Students apply to study abroad as countries open their borders

COVID-19 Education International

But are worried about a third Covid wave

By Simran Sharma

With the fear of pandemic fading, more students are planning to study abroad,  say immigration consultancies. 

The pandemic and lockdowns made many students step back from studying abroad. The removal of travel bans and Covid restrictions in most countries has resulted in students making a beeline for foreign universities.

Tanisha Kannan, who is applying for Masters in International Relations at the London School of Economics, informed The Observer: “Due to Covid, all colleges were conducting online classes. I wasn’t interested in paying so much money just to do it home and not experience college life, so I didn’t go last year. I’ve applied again for next year as they have opened up and offline classes are guaranteed. With talk of a third wave of Covid-19 coming up and some saying it’s already begun, I have wasted one year of mine and can’t do the same for the next year. So, despite whatever happens, I will have to continue with my education, of course with safety and precaution in place.” Her parents would fund her education abroad.

 Students are worried about the imposition of lockdowns due to the coronavirus. Tushar Satish Ekar, who is studying at Coventry University, said: “By the time I had applied for the course, the second wave of Covid had just passed and the UK had already recovered from it. They opened their doors for international students, so I thought it’s not a bad idea to go. I am not scared of the virus but I’m worried that there might be another lockdown if a third wave comes, which means I won’t be able to attend classes on campus.”

Mahitha Owk, who is awaiting her visa, plans to join a college in the US in the coming year. “No one knows what is going to happen, but whatever has to happen will take place so we have to accept it. If things go well, I’ll be there.”Many parents and students dislike the uncertainty. 

Tanisha’s mother Judy said: “Since Tanisha is completely vaccinated, I do not have the fear of sending her abroad. I was a bit scared and unwilling to send her when we were initially hit by the virus. I wouldn’t say I’m skeptical now as I cannot let her take another gap year due to Covid. Her life has to go on.”

Immigration consultancies have an interesting take — the number of students did not decline due to the pandemic. Sunayna Chhabra, a consultant with Y-Axis, said there was never a dip in the number of students going abroad to study.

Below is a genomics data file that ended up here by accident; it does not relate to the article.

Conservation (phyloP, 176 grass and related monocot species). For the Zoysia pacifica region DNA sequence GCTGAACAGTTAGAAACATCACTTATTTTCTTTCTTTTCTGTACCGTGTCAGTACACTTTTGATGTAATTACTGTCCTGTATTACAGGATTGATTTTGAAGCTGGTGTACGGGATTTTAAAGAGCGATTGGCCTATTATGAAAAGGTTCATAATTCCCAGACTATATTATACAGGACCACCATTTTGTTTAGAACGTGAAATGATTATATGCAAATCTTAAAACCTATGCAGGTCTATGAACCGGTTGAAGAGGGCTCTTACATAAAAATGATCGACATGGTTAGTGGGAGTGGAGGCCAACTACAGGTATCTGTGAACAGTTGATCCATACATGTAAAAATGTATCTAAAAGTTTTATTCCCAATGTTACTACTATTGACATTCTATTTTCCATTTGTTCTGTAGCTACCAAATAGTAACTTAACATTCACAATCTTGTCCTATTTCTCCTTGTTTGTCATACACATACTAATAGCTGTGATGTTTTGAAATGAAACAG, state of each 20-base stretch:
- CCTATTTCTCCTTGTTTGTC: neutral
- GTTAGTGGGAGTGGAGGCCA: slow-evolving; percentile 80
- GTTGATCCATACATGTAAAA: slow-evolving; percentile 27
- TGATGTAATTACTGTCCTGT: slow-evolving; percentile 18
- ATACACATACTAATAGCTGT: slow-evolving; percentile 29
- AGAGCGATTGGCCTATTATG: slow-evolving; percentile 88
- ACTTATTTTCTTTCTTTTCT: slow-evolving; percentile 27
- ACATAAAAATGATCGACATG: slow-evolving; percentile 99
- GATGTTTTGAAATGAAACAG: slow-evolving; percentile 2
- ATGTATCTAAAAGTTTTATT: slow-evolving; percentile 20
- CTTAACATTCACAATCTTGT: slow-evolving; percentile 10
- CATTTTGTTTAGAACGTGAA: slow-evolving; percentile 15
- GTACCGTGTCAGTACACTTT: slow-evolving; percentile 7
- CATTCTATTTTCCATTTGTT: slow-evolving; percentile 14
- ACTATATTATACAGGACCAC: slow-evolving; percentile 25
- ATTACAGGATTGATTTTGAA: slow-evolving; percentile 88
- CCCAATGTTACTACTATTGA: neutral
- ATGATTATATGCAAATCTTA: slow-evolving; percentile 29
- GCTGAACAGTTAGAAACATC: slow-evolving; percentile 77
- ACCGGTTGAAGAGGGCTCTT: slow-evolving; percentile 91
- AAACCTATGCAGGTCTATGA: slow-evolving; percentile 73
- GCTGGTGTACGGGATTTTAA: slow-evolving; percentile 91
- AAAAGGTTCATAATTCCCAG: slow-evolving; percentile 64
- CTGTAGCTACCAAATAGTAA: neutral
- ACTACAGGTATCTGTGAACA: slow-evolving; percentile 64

Ankur Sharma, also from Y-Axis, said: “The number of students going abroad for education increased in pandemic time. During the pandemic, other visas were taking longer, so many people started taking student visas as they just take 6-8 months to come.”

Raksha, a  Consultant from IDP, Bengaluru,  told a similar story. They have been getting around three lakh applications in a year for Canada. “The number of student applications for education abroad never really dipped during the  pandemic as many attended online classes and some got their admissions deferred.”

Contrary to this, Kiran Muralin, a consultant with Global Gateways, said they faced losses during the pandemic and now their business is reviving slowly. “By now we have had only six applications.”

Roohi, a consultant with Sandpiper Education Abroad, said they have seen an increase in the number of students going out for studies. There has been a 40 percent rise after the lockdown was lifted.

The coaching institutes The Observer spoke with had a similar take. Chandrabati Chatterjee from Hurray Overseas Education said: “The number of students coming for IELTS /TOEFL coaching had gone down drastically, but now things are getting better.”

Abjy Kurian, an instructor in Crack Verbal Institute, said the student strength of their institute increased in the beginning but then it fell in late 2020. “Since most universities have waived GRE and GMAT requirements, students are trying to make the most of it.”

Dr. Amit Maheshwari, a physician, said: “The fear of Covid is waning among people as cases have gone down. There is a very slight possibility of a third wave as vaccination is going on in full swing and no new variants  have been found as of now.”


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